Tromsø Skyrace

Tromso SkyRace 2015 from TromsoSkyrace on Vimeo.

Tromso SkyRace is a Trail running race located in Tromso, Norway. With a incredible technical run between the fjords the race joins the 2 highest summits of the area, Tromsdalstind and Hamperokken. For the 2015 edition we are part of the Skyrunning world series on Ultra distance and Vertical Kilometer. the 3 races (Hamperokken SkyRace with 45km, Tromsdalstind SkyRace 21 and Blamann Vertical a Vertical km) will be on the 31 july and 2nd August.
registration and informations about the races in www.tromsoskyrace.com

North Norwegian Lefse

lefse-2

21st of December is the traditional day for making lefse in preparation for Christmas, according to the primstav. A typical lefse is a flat bread baked on a griddle. It can be made with flour or potato and generally has a neutral flavor, making it siutable both as a savory snack with cured ham or smoked salmon, or as a dessert filled with butter, sugar and cinnamon, cream or fruit. Almost every part of Norway has their own lefse variety, so there are plenty of recipes to choose from.

This year we decided to go for a North Norwegian variety, more specifically a mørlefse (soft lefse) from the island of Senja. This is a sweet lefse, more like a cake than the traditional flat ones, and it’s very easy to make for those who don’t have a griddle as this one is baked in the oven.

Mørlefse from Senja:
(makes 6 patties)

1 cup sour cream
1 cup sour milk (or cultured buttermilk)
1/4 cup sugar
1/4 cup golden syrup
2 tsp hartshorn salt (ammonium bicarbonate)
about 1lb flour

lefse-dough

Beat the sour milk, sour cream, sugar and syrup together in a bowl. Add a little of the flour and the hartshorn salt. Stir gently and add the flour a little at a time until the dough is no longer runny but still sticky to the touch. Refrigretate the dough for one hour.

lefse-rolled

Heat oven to 210 C (400 F). Divide the dough into six pieces and roll them into flat “pizzas”, about 1/4″ thick. Transfer the patties to a baking sheet and prick them with a fork. Bake for 5 minutes or until lightly golden. Baking for too long will make them dry and crumbly.

Let the patties cool. Mix butter, sugar and cinnamon and spread generously on the underside, then sandwich two and two patties together.

lefse-1

Cut the lefse into diamond shapes and serve. This lefse will keep for several weeks in a sealed box, and it’s also suitable for freezing.

Enjoy!

Cold Oven Grøt

cold-oven-grot-2

The Norwegian grøt that our family enjoys eating needs a lot of loving to make it come out all creamy.  This is because we carefully make sure each grain has soaked up all the milk it can without burning any on the bottom.  It is similar to making risotto where your labour of love makes the flavour that much better.  However, sometimes there just isn’t enough time in a day to stir grain around a pot for an hour or so.  Hence, risengrynsgrøt kokt i kald ovn or cold oven grøt.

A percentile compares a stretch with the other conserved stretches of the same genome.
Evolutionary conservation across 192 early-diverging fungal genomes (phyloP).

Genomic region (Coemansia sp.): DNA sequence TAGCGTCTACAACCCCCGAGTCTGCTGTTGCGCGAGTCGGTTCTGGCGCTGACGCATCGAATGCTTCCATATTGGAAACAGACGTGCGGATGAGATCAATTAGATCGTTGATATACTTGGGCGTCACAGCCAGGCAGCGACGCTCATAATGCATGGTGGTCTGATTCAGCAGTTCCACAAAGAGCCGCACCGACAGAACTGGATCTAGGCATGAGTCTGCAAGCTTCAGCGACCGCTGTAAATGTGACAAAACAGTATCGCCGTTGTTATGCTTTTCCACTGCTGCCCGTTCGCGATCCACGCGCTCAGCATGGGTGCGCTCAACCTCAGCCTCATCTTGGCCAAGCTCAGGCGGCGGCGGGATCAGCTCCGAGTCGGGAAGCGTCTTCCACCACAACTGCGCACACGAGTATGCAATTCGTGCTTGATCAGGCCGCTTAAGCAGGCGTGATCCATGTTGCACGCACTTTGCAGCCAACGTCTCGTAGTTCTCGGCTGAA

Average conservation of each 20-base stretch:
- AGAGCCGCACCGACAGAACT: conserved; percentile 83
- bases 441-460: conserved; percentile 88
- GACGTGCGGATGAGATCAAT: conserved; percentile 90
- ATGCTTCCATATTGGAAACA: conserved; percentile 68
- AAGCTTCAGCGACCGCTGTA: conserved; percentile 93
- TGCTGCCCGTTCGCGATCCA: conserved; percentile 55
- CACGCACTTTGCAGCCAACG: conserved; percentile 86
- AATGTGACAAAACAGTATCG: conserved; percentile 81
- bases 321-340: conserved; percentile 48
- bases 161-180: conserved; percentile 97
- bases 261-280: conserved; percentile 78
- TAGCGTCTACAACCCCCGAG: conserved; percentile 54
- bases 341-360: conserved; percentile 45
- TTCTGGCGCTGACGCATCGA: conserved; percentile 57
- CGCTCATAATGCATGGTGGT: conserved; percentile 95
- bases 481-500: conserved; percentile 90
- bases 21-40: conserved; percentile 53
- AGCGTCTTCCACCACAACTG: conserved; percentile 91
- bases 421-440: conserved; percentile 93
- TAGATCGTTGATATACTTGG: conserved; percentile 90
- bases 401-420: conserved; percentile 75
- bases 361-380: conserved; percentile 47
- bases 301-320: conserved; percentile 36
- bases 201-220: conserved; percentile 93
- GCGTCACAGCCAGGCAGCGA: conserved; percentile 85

This grøt is first prepared on the stove and then left in a cold oven to do the work on its own.  As the recipe uses some water instead of all milk, we find the creamy flavour isn’t as strong as our regular risgrøt, but the texture turns out wonderfully soft and delicate.

3.5 dl of grøt/pudding rice
8 dl of water
1.5 L of whole milk
1 teasp. of salt
Vanilla essence for flavour

Mix the rice and water in a non-stick pot on the stove.  Bring to boil and then simmer for about 20mins, stirring a little now and then to make sure the rice stays separated.  Warm the milk and mix into the rice and water.  Cover with the lid and let cook for about 1 minute, but don’t let it over boil or burn on the bottom.  (However, if some does burn or some sticks to the bottom of the pot, don’t scrap it off.  Let it stay there because otherwise the burnt stuff will flavour the rice and you don’t want that.  And, don’t worry if some does get stuck on the bottom – that is absolutely normal!)   Don’t take the lid off, but put the pot with lid into a cold oven.  Leave for about 3-4 hours, or more.  Warm the grøt before serving.  Add salt and vanilla to taste.

cold-oven-grot

Serve with sugar and powdered cinnamon, almonds, raisins, clementines, stewed apples or just a nob of butter.

We served ours with a mix-in of dark chocolate and raisins, and a topping of sugar and cinnamon.

The pot is easy to clean afterwards (even if you have lightly burnt the bottom).  Just let it sit overnight or until cooled and then you can easily peel off the layer.